This week's blog post is contributed by guest writer, Connie Vaughn, Director of Data Science for NaviStone. Connie has worked in data science and analytic...
Follow one Data Scientist through his winding journey in analytics. Dave Cameron joined the NaviStone team in January of 2020. He comes to NaviStone bringing over 25 years of experience in data science and predictive analytics in both the corporate and startup spaces.
Data Science: A Journey
I recently joined NaviStone as VP of Data Science. I’ve focused on consumer segmentation, targeting, and measurement through much of my career. The concept of starting with the catalyst of a website visit, then modeling that data to determine purchase intent is fascinating. So much of the world is focused on pageviews, yet for companies selling products, it is all about transforming those engaged browsers into responsive customers through the right marketing channel, web-powered direct mail. Using direct mail is less cluttered than traditional display or email. I have an 18-year old son who has over 6000 emails from various colleges enticing him to apply. The vast majority sit unread. Yet, he’s received a couple dozen print enticements in our physical mailbox, and he’s looked at nearly all of them. It is behavior like that which led me to NaviStone. I’d like to share some of the journey on how I got here, and what I learned about the state of Data Science today.
The formative time of my career was back from 2000-2004. I was brought in at Merkle to lead their new analytics team. Merkle was a small company then, with little brand equity or recognition with a visionary leader. They were doing $2MM run rate in analytics revenue. The vision was to replace demographic selects with statistically modeled selects and charge a premium. The idea worked so well, that the business increased tenfold to $20MM. My team went from having 2 analysts to having a team of 14; mostly applied statisticians. This taught me about the value of a great idea that could use my applied statistics expertise to bring to fruition.
From there, I went to Nielsen where I spent 12 years in various functions. Most of my time there was spent prototyping new offerings via statistical approaches. One example was personalizing mobile coupons. Our team used various data sources to optimize the coupons sent to customers of a particular retailer. The result was a 37% improvement in new product trial. Heady stuff! A lot of that work centered around consumer segmentation for marketing purposes. During that time, we expanded beyond classical statistical approaches to what would be called data science approaches today.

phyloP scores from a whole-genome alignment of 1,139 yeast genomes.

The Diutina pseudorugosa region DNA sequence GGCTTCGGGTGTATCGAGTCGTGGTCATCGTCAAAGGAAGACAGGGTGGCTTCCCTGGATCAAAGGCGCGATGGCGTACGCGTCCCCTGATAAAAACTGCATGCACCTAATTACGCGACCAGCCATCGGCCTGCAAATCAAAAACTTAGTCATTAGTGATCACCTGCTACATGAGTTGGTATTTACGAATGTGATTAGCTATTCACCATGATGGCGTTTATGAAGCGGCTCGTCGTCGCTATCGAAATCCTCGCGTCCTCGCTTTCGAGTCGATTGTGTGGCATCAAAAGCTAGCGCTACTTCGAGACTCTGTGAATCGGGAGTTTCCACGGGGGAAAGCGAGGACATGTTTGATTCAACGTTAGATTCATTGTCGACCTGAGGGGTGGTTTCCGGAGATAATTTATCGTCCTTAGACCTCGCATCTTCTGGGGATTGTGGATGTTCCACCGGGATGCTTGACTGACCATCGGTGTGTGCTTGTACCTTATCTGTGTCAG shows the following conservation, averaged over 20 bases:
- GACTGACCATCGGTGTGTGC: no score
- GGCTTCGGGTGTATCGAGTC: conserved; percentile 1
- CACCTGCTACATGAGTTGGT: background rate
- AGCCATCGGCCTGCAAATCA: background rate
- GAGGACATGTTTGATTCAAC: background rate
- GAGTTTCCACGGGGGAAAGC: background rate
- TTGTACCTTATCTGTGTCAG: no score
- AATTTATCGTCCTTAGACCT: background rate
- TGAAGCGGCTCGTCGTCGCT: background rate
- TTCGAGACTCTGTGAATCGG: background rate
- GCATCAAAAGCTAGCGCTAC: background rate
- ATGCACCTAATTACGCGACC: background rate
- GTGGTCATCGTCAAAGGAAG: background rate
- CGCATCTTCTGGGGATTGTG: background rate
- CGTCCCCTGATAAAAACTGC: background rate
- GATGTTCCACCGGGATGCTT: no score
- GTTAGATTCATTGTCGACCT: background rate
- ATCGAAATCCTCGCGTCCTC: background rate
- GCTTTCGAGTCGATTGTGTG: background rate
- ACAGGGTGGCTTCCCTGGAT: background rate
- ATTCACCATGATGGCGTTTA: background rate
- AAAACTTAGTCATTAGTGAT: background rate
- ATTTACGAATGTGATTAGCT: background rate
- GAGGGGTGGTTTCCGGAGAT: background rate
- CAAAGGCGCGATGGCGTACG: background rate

Yet… my time at Nielsen came to an end in May 2017. The company divested consumer segmentation to focus on the core business. The fit was no longer there; and it was time to move on. I loved the fact that I led prototyping of new products and looked for a role like that. It quickly became apparent that much of that innovative work happens in early stage companies. I worked as a full-time employee for an early stage company for 4 months in late 2017, yet the idea wasn’t quite ready for that next step for someone like me. I did the same thing in 2018 with a different early stage company. Fearing the “3 strikes, you’re out” issue, rather than plunge back in, I took 16 months to talk to people and learn what types of efforts were being done in my area of interest, doing a handful of short consulting stints in that time. In fact, my last consulting stint was with NaviStone. The time spent working on the project was enough for both me and the management team at NaviStone to realize that the time and place is right for me to join.
What I have learned along this journey is that Data Science is a term that is very popular these days, yet it doesn’t necessarily mean the same thing to everyone. There are some places that employ classical machine learning. In this case, the focus is around getting the right data so the machine can do its thing. Without that understanding of the input data, you can easily have “garbage in, garbage out”. Many companies I talked to were hiring PhDs focused on machine learning and AI – yet these people often weren’t focused on the business domain expertise or understanding the client, they were focused on the latest innovations in data science. Other companies I talked to were on the other end of the spectrum. They were hiring data visualization experts; people who could be wizards with tools like Tableau. Yet, these people could measure anything and did understand the client, but weren’t focused on the “why”. They were focused on presenting the best story of what happened. It was important to me to find something in-between. My career is based on understanding the business needs and the client goals then finding the right data, the right statistical approach, and the right story to both tell what happened and why.
As a result, I wanted a company where it would fit my aforementioned strengths and had a business plan like Merkle or Nielsen where I could contribute. I also realized that I have many years of experience, success stories, and failure stories and opted to give back by teaching data science part-time at a college. So, circling back, I’m a big proponent of people stepping back and determining their strengths and where they can play best, yet also finding a growing organization where those strengths translate into value.